Police have praised the courage of an Auckland news publisher who stepped in to perform a citizen’s arrest on a thief – but have advised it’s best to call 111 in similar situations.
As a man started to abuse staff and tried to leave a downtown Auckland supermarket without paying on Wednesday, National Business Review owner Todd Scott says he acted on instinct – tackling the thief to the ground.
But after holding him down for 10 minutes as staff called police, Scott said he was surprised when the police told him to let the person go or risk being arrested himself.
Police today told the Herald that their best advice was to call 111 in similar situations.
“Police acknowledge the courage showed by this member of the public to step in,” Auckland City area prevention manager Inspector Dave Christoffersen said.
“However a safer option would have been to call Police, and if it was safe to do so, follow the person and provide a description and or any vehicle registration, then wait for Police to arrive.
“Under the Crimes Act, there are a few very specific scenarios in which a person could detain another member of the public, prior to police arrival, however, these situations can be fluid and we strongly encourage people to call police in the first instance before becoming involved.”
Scott was at Countdown Metro on Lower Albert St when he came across a person he described as being drunk, aggressive and foul-mouthed who was abusing supermarket staff while trying to leave with boxes of alcohol.
Scott said he acted on instinct and did not think that what he was doing was wrong. The security guard stood nearby in support.
“I was the only person to restrain the individual on the ground and I did so for about 10 minutes while the store manager was on the phone to the police.”
Scott acknowledged he was surprised, however, when the manager whispered instructions into his ear saying police were advising that he let the person go.
“I am grateful to the manager of the store for whispering the instructions to me – rather than doing so in an earshot of the thug.
Scott said the manager told him that officers could not come to the scene and that he could not make a citizen’s arrest. He was also told that he himself may be arrested.
“I invited the cop to arrest me if I had broken the law. He said I could be done for assault – but the victim [or] thief would have to lay charges.”
Christoffersen says the priority for police is for all people to be safe.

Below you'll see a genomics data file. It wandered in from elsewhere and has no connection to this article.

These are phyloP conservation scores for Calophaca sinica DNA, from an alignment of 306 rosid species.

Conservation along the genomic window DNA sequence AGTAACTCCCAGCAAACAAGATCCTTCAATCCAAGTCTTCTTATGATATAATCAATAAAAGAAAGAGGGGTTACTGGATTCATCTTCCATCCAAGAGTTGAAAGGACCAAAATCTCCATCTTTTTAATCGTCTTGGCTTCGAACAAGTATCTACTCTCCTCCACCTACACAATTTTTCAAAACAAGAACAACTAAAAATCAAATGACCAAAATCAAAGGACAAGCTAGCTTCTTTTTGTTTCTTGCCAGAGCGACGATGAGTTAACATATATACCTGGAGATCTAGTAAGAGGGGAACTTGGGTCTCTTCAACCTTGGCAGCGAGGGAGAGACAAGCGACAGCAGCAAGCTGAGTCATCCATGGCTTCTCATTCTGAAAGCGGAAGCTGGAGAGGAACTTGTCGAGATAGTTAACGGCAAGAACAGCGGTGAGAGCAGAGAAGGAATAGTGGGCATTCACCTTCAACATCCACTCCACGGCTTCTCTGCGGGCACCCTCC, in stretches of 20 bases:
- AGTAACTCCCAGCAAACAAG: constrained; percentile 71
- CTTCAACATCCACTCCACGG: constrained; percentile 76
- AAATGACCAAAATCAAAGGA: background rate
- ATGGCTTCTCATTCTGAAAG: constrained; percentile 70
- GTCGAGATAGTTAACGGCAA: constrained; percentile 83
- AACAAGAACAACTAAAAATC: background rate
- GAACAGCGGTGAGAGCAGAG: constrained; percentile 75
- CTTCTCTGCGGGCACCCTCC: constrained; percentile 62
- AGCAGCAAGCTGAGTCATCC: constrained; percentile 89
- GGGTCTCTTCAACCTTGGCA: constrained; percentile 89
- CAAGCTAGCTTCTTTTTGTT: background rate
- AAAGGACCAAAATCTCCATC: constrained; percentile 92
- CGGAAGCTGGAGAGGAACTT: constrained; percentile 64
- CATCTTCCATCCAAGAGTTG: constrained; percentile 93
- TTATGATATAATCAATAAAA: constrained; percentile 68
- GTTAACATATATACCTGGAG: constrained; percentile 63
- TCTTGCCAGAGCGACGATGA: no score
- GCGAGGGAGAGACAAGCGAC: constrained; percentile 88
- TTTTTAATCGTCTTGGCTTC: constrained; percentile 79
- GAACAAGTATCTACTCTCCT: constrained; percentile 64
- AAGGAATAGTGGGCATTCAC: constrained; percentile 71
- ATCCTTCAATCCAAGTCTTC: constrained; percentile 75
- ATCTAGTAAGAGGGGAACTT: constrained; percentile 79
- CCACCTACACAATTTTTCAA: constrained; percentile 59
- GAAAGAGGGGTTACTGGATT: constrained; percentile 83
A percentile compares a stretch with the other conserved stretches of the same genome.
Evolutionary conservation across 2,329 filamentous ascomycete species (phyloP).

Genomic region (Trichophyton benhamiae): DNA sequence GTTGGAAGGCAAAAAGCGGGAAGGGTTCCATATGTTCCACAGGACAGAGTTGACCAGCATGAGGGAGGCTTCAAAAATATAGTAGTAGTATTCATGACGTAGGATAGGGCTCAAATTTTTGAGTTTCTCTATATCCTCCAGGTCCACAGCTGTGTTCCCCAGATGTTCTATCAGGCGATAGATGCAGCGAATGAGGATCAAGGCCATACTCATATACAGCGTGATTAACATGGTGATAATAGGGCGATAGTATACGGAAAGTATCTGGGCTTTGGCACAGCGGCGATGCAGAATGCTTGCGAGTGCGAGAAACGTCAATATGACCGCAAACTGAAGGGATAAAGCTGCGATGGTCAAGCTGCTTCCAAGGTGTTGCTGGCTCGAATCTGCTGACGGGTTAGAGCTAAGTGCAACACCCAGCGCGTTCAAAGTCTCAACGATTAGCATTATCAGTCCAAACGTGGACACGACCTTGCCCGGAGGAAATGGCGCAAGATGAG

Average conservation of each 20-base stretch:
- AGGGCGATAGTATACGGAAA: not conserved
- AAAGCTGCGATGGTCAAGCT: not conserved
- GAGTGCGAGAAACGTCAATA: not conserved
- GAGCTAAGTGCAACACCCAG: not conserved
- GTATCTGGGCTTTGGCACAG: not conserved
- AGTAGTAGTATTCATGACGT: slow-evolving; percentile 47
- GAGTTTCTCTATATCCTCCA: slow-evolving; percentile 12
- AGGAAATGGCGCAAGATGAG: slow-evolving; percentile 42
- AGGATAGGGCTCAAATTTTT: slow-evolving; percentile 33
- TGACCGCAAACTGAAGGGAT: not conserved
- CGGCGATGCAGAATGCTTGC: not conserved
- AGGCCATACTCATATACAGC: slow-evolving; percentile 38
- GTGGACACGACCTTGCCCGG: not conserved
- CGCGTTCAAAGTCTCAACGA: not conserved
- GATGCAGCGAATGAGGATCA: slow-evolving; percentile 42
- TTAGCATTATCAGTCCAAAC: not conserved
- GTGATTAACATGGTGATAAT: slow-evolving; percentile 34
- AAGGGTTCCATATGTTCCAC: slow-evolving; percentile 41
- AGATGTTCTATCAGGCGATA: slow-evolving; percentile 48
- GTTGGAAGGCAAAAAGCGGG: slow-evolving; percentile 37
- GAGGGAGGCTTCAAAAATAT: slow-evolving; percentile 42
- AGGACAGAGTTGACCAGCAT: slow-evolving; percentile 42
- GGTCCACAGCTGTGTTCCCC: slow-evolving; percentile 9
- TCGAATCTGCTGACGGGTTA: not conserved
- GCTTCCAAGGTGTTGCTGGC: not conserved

“Police continue to encourage everyone to report all crime to police rather than taking matters into your own hands as you could be putting yourself at risk,” Christoffersen said.
Scott revealed that while he was speaking to supermarket management and security, a second man was seen walking out the door with three boxes of alcohol unpaid for.
National party spokesperson for justice, Paul Goldsmith, says if people no longer believe that the police and the justice system will deal with these circumstances, they’ll take matters into their own hands.
“That, of course, is fraught with many difficulties, and we don’t want a sort of vigilante style of justice, what we want is clear rules, properly enforced.
“This is an area where the rules, I think, do need greater clarification, but we also, in the broader context, need to have a clearer message around crime generally and consequences for it and that is very much blurred,” Goldsmith told the Herald.
The Epsom-based list MP says people are right to be annoyed about retail crime in their communities.
“The tension that everybody wrestles with is not wanting to open up sort of vigilante-style justice, while at the same time recognising the current understanding that when people just walk out of your store, there’s virtually nothing that you can do.
“It is unacceptable, and ultimately everybody else, all the other customers, end up paying more because of an inability to deal with people trying to steal material.”
Goldsmith added that the current response to retail crime is not effective enough, due to what he called a “culture of excuses”.
“It’s certainly not being effectively responded to.
“I’m not criticising the police, the police do their best in the circumstances, but the broader justice system is not effectively holding enough people to account for this kind of activity, which is why people are seeing it happen and they’re seeing it happen in brazen circumstances,” he said.
Prominent businessman Scott Pritchard is calling for a greater police presence to combat spiralling crime in downtown Auckland.
Pritchard, who heads the largest commercial property owner in the central city that includes the Commercial Bay centre at the bottom of Queen St, said nothing offers the feeling of safety to residents and visitors more than having police who are visible.
He said the closure of the downtown police station – under the last National Government in 2013 – merited a new station or some form of place that people know is there and would be beneficial.
“We have 45,000 people living in the city centre and they would love for the police to have a presence in the city,” he said.